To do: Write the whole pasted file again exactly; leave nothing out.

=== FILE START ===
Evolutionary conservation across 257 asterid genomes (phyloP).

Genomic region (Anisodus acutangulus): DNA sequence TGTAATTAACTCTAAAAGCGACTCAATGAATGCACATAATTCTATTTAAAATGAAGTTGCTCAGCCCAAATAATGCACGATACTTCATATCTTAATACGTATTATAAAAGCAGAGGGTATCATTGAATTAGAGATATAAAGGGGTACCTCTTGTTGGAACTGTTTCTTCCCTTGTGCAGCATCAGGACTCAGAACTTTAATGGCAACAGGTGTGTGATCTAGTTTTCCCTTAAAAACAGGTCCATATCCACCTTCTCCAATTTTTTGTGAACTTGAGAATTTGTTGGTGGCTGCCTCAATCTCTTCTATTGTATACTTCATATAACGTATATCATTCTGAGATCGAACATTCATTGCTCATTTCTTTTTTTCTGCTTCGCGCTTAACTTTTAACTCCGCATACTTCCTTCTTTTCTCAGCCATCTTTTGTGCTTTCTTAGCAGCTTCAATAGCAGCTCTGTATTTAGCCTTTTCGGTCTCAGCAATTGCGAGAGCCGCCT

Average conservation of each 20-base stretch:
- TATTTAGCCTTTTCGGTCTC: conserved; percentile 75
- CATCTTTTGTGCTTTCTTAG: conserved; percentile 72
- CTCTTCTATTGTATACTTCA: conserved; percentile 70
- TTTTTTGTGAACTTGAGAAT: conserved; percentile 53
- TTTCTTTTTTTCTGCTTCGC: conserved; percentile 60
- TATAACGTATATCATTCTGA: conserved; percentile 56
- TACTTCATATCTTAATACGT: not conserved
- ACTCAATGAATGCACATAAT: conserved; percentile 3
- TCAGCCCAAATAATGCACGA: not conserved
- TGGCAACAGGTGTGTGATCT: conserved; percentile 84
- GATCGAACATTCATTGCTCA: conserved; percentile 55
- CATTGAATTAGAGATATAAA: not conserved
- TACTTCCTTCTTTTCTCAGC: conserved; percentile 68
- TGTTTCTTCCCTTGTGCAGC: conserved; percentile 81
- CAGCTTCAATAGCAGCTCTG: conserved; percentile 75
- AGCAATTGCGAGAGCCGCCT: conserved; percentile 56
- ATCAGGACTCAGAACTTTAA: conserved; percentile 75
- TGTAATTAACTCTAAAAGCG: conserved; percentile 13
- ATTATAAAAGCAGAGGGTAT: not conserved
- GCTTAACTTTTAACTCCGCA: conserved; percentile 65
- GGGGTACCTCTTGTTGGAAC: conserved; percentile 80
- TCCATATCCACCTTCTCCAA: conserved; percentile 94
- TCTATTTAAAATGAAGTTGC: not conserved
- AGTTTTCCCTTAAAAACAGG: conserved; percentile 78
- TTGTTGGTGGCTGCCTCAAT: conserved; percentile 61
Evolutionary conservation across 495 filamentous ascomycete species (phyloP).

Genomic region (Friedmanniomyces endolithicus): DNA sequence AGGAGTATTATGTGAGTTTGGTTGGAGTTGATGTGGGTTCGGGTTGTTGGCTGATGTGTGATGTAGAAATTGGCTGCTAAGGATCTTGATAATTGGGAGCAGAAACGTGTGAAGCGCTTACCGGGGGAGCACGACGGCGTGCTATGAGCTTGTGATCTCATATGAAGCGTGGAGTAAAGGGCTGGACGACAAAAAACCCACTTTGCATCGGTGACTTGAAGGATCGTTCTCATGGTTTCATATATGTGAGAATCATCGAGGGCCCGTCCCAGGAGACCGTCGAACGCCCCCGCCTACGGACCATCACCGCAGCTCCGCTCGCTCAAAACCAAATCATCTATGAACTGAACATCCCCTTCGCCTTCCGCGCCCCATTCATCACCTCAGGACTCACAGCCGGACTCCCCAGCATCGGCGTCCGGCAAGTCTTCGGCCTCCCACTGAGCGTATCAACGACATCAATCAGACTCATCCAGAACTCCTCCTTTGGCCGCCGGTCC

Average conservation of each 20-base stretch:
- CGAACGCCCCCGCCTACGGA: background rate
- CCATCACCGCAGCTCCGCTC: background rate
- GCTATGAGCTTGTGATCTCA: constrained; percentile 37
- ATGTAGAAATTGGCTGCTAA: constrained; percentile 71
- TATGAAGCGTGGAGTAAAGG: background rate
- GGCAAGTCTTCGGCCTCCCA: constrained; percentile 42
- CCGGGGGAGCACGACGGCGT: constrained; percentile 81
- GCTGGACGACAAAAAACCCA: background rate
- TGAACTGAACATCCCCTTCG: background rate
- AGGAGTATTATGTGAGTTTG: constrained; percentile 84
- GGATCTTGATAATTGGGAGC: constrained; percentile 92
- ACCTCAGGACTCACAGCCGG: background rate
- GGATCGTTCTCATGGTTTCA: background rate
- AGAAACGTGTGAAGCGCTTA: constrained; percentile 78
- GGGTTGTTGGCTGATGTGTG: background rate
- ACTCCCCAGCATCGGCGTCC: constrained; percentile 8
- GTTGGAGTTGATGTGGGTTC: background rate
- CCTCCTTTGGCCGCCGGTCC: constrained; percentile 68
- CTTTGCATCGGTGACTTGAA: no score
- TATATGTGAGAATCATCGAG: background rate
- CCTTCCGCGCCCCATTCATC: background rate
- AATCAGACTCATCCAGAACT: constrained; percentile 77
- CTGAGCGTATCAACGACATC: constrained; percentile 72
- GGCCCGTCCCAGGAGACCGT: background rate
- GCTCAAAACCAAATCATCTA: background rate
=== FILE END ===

Evolutionary conservation across 257 asterid genomes (phyloP).

Genomic region (Anisodus acutangulus): DNA sequence TGTAATTAACTCTAAAAGCGACTCAATGAATGCACATAATTCTATTTAAAATGAAGTTGCTCAGCCCAAATAATGCACGATACTTCATATCTTAATACGTATTATAAAAGCAGAGGGTATCATTGAATTAGAGATATAAAGGGGTACCTCTTGTTGGAACTGTTTCTTCCCTTGTGCAGCATCAGGACTCAGAACTTTAATGGCAACAGGTGTGTGATCTAGTTTTCCCTTAAAAACAGGTCCATATCCACCTTCTCCAATTTTTTGTGAACTTGAGAATTTGTTGGTGGCTGCCTCAATCTCTTCTATTGTATACTTCATATAACGTATATCATTCTGAGATCGAACATTCATTGCTCATTTCTTTTTTTCTGCTTCGCGCTTAACTTTTAACTCCGCATACTTCCTTCTTTTCTCAGCCATCTTTTGTGCTTTCTTAGCAGCTTCAATAGCAGCTCTGTATTTAGCCTTTTCGGTCTCAGCAATTGCGAGAGCCGCCT

Average conservation of each 20-base stretch:
- TATTTAGCCTTTTCGGTCTC: conserved; percentile 75
- CATCTTTTGTGCTTTCTTAG: conserved; percentile 72
- CTCTTCTATTGTATACTTCA: conserved; percentile 70
- TTTTTTGTGAACTTGAGAAT: conserved; percentile 53
- TTTCTTTTTTTCTGCTTCGC: conserved; percentile 60
- TATAACGTATATCATTCTGA: conserved; percentile 56
- TACTTCATATCTTAATACGT: not conserved
- ACTCAATGAATGCACATAAT: conserved; percentile 3
- TCAGCCCAAATAATGCACGA: not conserved
- TGGCAACAGGTGTGTGATCT: conserved; percentile 84
- GATCGAACATTCATTGCTCA: conserved; percentile 55
- CATTGAATTAGAGATATAAA: not conserved
- TACTTCCTTCTTTTCTCAGC: conserved; percentile 68
- TGTTTCTTCCCTTGTGCAGC: conserved; percentile 81
- CAGCTTCAATAGCAGCTCTG: conserved; percentile 75
- AGCAATTGCGAGAGCCGCCT: conserved; percentile 56
- ATCAGGACTCAGAACTTTAA: conserved; percentile 75
- TGTAATTAACTCTAAAAGCG: conserved; percentile 13
- ATTATAAAAGCAGAGGGTAT: not conserved
- GCTTAACTTTTAACTCCGCA: conserved; percentile 65
- GGGGTACCTCTTGTTGGAAC: conserved; percentile 80
- TCCATATCCACCTTCTCCAA: conserved; percentile 94
- TCTATTTAAAATGAAGTTGC: not conserved
- AGTTTTCCCTTAAAAACAGG: conserved; percentile 78
- TTGTTGGTGGCTGCCTCAAT: conserved; percentile 61
Evolutionary conservation across 495 filamentous ascomycete species (phyloP).

Genomic region (Friedmanniomyces endolithicus): DNA sequence AGGAGTATTATGTGAGTTTGGTTGGAGTTGATGTGGGTTCGGGTTGTTGGCTGATGTGTGATGTAGAAATTGGCTGCTAAGGATCTTGATAATTGGGAGCAGAAACGTGTGAAGCGCTTACCGGGGGAGCACGACGGCGTGCTATGAGCTTGTGATCTCATATGAAGCGTGGAGTAAAGGGCTGGACGACAAAAAACCCACTTTGCATCGGTGACTTGAAGGATCGTTCTCATGGTTTCATATATGTGAGAATCATCGAGGGCCCGTCCCAGGAGACCGTCGAACGCCCCCGCCTACGGACCATCACCGCAGCTCCGCTCGCTCAAAACCAAATCATCTATGAACTGAACATCCCCTTCGCCTTCCGCGCCCCATTCATCACCTCAGGACTCACAGCCGGACTCCCCAGCATCGGCGTCCGGCAAGTCTTCGGCCTCCCACTGAGCGTATCAACGACATCAATCAGACTCATCCAGAACTCCTCCTTTGGCCGCCGGTCC

Average conservation of each 20-base stretch:
- CGAACGCCCCCGCCTACGGA: background rate
- CCATCACCGCAGCTCCGCTC: background rate
- GCTATGAGCTTGTGATCTCA: constrained; percentile 37
- ATGTAGAAATTGGCTGCTAA: constrained; percentile 71
- TATGAAGCGTGGAGTAAAGG: background rate
- GGCAAGTCTTCGGCCTCCCA: constrained; percentile 42
- CCGGGGGAGCACGACGGCGT: constrained; percentile 81
- GCTGGACGACAAAAAACCCA: background rate
- TGAACTGAACATCCCCTTCG: background rate
- AGGAGTATTATGTGAGTTTG: constrained; percentile 84
- GGATCTTGATAATTGGGAGC: constrained; percentile 92
- ACCTCAGGACTCACAGCCGG: background rate
- GGATCGTTCTCATGGTTTCA: background rate
- AGAAACGTGTGAAGCGCTTA: constrained; percentile 78
- GGGTTGTTGGCTGATGTGTG: background rate
- ACTCCCCAGCATCGGCGTCC: constrained; percentile 8
- GTTGGAGTTGATGTGGGTTC: background rate
- CCTCCTTTGGCCGCCGGTCC: constrained; percentile 68
- CTTTGCATCGGTGACTTGAA: no score
- TATATGTGAGAATCATCGAG: background rate
- CCTTCCGCGCCCCATTCATC: background rate
- AATCAGACTCATCCAGAACT: constrained; percentile 77
- CTGAGCGTATCAACGACATC: constrained; percentile 72
- GGCCCGTCCCAGGAGACCGT: background rate
- GCTCAAAACCAAATCATCTA: background rate